Types of Awnings

So anyone who’s looked into adding an awning to their home knows that there are many different types of awnings available. So many different types, in fact, it can even lead to decision paralysis where you end up not making a decision so you can avoid dealing with having to parse through too much information. Never fear, however, this situation does not have to be nearly as difficult and with a little bit of guidance you’ll be covering your patio or porch with the awning of your dreams in no time.

Awnings have come a long way since the canopies of old.

Today’s awnings are available in much more than just canvas or aluminum; they can be found in many different form factors and exotic materials.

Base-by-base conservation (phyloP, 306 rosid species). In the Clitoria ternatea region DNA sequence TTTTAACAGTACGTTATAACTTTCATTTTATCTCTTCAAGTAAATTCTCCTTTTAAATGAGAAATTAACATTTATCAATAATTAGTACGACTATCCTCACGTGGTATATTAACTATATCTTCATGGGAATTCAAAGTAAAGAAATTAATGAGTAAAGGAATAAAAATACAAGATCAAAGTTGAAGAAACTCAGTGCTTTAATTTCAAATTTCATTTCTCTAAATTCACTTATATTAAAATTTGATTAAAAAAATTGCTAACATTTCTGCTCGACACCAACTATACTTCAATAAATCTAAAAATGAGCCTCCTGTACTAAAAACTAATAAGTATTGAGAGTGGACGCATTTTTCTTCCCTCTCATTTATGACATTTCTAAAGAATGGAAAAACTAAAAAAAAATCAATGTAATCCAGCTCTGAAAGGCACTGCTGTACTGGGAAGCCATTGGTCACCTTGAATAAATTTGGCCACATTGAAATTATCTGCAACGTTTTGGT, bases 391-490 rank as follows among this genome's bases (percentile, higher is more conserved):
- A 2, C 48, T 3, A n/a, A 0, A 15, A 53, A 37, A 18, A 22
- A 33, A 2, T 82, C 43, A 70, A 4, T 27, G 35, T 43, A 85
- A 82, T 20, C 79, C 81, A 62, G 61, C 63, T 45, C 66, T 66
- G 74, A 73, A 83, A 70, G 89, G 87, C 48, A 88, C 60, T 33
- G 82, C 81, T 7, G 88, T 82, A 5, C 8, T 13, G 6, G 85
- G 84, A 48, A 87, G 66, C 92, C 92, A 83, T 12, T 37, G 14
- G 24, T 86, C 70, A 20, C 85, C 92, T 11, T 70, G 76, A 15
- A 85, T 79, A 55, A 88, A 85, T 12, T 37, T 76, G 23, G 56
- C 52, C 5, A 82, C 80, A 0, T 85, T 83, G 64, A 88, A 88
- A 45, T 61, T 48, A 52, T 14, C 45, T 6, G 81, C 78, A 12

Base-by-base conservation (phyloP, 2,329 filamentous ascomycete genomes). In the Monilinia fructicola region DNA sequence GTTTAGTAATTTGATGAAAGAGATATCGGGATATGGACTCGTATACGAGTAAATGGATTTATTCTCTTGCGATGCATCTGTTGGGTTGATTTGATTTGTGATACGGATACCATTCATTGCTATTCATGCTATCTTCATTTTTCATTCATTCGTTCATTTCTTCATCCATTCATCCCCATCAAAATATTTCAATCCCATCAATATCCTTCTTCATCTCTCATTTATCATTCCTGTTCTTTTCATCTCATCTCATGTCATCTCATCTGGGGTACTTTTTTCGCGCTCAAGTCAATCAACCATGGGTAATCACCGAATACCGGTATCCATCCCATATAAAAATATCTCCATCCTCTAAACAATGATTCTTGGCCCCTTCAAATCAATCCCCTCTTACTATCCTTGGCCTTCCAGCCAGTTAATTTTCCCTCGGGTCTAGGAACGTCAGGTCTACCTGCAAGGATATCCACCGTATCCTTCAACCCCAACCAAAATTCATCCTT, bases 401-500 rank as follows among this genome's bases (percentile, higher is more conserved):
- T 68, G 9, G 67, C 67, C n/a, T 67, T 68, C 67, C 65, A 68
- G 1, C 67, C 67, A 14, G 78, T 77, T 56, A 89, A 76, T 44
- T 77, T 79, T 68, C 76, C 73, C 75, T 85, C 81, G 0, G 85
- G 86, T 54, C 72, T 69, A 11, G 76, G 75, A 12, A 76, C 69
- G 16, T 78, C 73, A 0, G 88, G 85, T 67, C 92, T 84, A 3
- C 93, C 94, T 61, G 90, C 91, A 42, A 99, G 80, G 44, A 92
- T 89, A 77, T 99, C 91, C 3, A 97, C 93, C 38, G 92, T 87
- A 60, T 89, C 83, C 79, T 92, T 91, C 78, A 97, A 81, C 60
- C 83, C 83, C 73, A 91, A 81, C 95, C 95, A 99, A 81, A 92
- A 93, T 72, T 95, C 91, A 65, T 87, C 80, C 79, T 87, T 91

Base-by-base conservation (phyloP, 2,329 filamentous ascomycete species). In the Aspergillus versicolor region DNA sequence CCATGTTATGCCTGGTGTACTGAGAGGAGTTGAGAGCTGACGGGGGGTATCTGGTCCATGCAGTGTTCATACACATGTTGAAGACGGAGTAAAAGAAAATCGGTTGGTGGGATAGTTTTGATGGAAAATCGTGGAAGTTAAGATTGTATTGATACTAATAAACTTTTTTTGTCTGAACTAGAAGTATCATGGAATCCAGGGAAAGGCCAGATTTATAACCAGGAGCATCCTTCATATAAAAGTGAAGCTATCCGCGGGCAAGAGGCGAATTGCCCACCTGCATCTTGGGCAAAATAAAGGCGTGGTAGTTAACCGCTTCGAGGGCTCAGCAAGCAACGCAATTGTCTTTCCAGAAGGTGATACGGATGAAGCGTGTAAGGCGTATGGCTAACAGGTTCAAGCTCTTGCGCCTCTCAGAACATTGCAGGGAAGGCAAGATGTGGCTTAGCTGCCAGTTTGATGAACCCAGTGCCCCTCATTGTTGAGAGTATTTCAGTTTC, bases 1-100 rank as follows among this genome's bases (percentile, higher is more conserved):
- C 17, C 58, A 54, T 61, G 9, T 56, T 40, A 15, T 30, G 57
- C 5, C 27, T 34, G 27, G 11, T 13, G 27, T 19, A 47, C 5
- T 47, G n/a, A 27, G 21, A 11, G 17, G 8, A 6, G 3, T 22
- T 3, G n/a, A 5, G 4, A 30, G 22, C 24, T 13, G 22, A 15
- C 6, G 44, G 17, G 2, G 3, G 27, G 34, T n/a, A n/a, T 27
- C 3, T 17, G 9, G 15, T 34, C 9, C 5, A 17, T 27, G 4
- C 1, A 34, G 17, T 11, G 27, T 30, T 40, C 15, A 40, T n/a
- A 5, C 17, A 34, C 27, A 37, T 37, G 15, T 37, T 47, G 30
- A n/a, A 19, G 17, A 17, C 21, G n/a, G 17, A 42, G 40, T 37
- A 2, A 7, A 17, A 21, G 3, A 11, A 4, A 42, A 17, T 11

For instance did you know that copper is actually one of the more popular awning choices these days? Even space-age mildew resistant decorative fabric have found a home as an awning building material.

So now that you’re once again thoroughly overwhelmed by all the choices available how do you make a decision? Well, it’s pretty simple actually. What you need to do is first assess your needs and your budget. Do you have a lot of money to spend or are you trying to do this on the cheap? If you have a lot of money you can look into getting a retractable awning that is motor driven rather than human powered. If you’re on a budget you can look into getting a do it yourself kit that will help save you some money. If you’re looking for an awning for your RV you’ll be limited by the weight and dimensions of the awnings available. Once you understand these constraints you’ll find that your search categories are automatically narrowed by quite a bit so finding out your awning that’s right for you suddenly becomes much simpler.